The ramblings of an Eternal Student of Life
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Thursday, September 5, 2013
Current Affairs ... Food / Drink ... Science ...

As of this writing, the Atlantic Hurricane season is about half over . . . and there hasn’t been a hurricane yet! This is a bit surprising, given the frequency and intensity of Atlantic and Caribbean tropical storms over the past 10 years. In the over $10 billion of damage range (adjusted to 2010 dollars), since early 2004, we have had Katrina ($105.8 billion 2005), Ike ($27.8 billion 2008), Wilma ($20.6 billion 2005), Ivan ($19.8 billion 2005), Charley ($15.8 billion 2004), Irene ($15.8 billion 2011), Rita ($11.8 billion 2005), and Frances ($10.02 billion 2004). Oh, and let’s not forget the memorable almost-hurricane that knocked New York City and New Jersey for a loop last year: Sandy, weighing in at about $64 billion in overall damages (adjusting back to 2010 dollars for comparability). There were only four other 10 billion + storms between 1965 and 2003 (admittedly, there was less coastal residential development back then; but there was also more industrial factory and port infrastructure along the East Coast and Gulf before 2003, so 9 mega-damage storms in 10 years still says something against 4 others in the previous 39 years).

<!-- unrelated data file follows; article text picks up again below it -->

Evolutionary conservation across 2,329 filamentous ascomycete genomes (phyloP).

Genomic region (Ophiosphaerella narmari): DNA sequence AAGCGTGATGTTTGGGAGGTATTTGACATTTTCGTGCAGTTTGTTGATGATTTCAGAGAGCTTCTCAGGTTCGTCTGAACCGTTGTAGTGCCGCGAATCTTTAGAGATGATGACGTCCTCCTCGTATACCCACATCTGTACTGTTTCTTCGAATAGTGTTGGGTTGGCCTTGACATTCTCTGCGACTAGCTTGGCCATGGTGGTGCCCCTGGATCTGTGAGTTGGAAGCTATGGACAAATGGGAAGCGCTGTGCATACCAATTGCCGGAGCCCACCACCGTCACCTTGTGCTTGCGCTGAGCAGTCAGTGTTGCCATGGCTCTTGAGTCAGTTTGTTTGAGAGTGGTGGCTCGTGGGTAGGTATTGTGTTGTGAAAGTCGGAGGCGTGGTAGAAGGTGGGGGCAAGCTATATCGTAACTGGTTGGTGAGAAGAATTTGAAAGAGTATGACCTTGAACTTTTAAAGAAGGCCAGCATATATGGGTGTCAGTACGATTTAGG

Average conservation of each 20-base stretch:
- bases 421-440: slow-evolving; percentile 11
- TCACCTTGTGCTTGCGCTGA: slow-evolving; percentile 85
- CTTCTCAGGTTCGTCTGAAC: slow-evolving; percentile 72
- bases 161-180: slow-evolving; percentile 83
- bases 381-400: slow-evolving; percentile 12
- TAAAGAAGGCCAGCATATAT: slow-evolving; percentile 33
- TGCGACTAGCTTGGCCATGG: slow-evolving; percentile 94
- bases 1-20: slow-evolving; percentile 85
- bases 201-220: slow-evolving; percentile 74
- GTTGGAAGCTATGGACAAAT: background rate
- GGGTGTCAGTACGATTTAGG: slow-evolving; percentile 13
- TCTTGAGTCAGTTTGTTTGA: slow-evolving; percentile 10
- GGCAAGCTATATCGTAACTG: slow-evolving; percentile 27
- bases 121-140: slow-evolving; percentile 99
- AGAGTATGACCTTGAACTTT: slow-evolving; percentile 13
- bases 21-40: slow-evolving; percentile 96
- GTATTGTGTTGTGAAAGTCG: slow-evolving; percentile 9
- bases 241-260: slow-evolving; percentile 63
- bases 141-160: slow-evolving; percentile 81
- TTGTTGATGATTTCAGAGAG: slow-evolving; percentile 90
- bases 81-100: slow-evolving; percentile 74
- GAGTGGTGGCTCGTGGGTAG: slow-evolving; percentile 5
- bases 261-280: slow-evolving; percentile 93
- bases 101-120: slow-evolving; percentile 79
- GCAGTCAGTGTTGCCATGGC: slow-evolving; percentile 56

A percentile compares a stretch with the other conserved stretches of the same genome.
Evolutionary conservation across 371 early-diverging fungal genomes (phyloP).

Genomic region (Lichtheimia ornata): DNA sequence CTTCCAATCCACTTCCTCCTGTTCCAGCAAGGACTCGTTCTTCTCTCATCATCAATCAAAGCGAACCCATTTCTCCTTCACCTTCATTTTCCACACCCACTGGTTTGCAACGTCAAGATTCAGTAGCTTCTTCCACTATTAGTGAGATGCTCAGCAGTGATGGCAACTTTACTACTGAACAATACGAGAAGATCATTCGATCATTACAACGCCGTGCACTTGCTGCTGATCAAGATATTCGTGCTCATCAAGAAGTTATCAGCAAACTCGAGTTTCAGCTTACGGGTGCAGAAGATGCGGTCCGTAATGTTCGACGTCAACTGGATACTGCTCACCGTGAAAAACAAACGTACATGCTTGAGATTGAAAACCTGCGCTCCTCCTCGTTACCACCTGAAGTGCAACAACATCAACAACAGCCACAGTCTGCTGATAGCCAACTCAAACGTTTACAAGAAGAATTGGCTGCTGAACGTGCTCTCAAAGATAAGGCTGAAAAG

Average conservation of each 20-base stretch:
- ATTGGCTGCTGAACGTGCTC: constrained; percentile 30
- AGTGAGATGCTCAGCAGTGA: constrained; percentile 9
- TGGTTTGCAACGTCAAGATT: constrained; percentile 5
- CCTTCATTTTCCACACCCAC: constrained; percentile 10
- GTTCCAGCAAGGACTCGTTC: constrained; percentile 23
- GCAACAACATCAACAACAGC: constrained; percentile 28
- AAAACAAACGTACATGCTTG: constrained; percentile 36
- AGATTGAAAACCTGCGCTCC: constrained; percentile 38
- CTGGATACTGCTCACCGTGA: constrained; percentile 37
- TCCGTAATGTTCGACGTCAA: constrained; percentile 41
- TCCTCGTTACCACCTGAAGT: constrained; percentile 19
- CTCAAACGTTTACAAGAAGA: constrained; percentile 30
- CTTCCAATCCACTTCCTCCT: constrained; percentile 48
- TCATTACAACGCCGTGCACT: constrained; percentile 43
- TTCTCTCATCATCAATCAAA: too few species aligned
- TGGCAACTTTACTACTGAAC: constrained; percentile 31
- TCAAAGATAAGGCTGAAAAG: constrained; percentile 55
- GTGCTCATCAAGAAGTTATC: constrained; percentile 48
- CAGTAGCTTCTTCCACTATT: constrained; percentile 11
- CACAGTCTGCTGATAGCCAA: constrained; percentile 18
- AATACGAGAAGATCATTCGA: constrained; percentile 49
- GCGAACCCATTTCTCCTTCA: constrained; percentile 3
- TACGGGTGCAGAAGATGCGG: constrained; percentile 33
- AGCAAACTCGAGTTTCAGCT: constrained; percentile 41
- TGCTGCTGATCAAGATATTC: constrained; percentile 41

Is this an early sign of global warming? The jury still seems to be out on this. Even the 10+ billion list above indicates that two-thirds of the recent mega-storms were concentrated in two seasons, 2004 and 2005; indicating that this hurricane outburst may have been something of a “freak of nature”. If progressive global warming were the main driver of increasing hurricane intensity, you might have expected more storms in the second 5 years (2009-2013) than the first; but the results are skewed heavily towards the first 5 years (7 versus 2).

But there is something else happening in the weather that doesn’t make the headlines like major hurricanes, but is more likely to be resulting from “anthropogenic climate change”. And that is the major, ongoing droughts in the south-western and central US, along with increasing wildfires. We have now had about 11 years of hot and dry conditions almost everywhere west of the Mississippi River (other than the Pacific Northwest). Some meteorology experts are quoting 2012-2013 drought losses at upwards of $200 billion — more than Katrina and Sandy combined!!

The world of science still hasn’t completely adopted the view that the US drought trend stems from climate change, but many reputable weather experts are saying that the proven shrinkage of Arctic sea ice over the past 30 years is clearly helping to power the dry weather pattern since 2001.

If so, then we are already seeing the effect of global climate change in the supermarket. I myself have noticed prices going up quite a bit in recent years in the fresh produce aisles. I don’t think that I’m just imaging that. As a vegetarian, I don’t usually visit the meat section, but I hear that you carnivores are also in for some sticker shock on your burgers, pork chops and chicken wings, before long.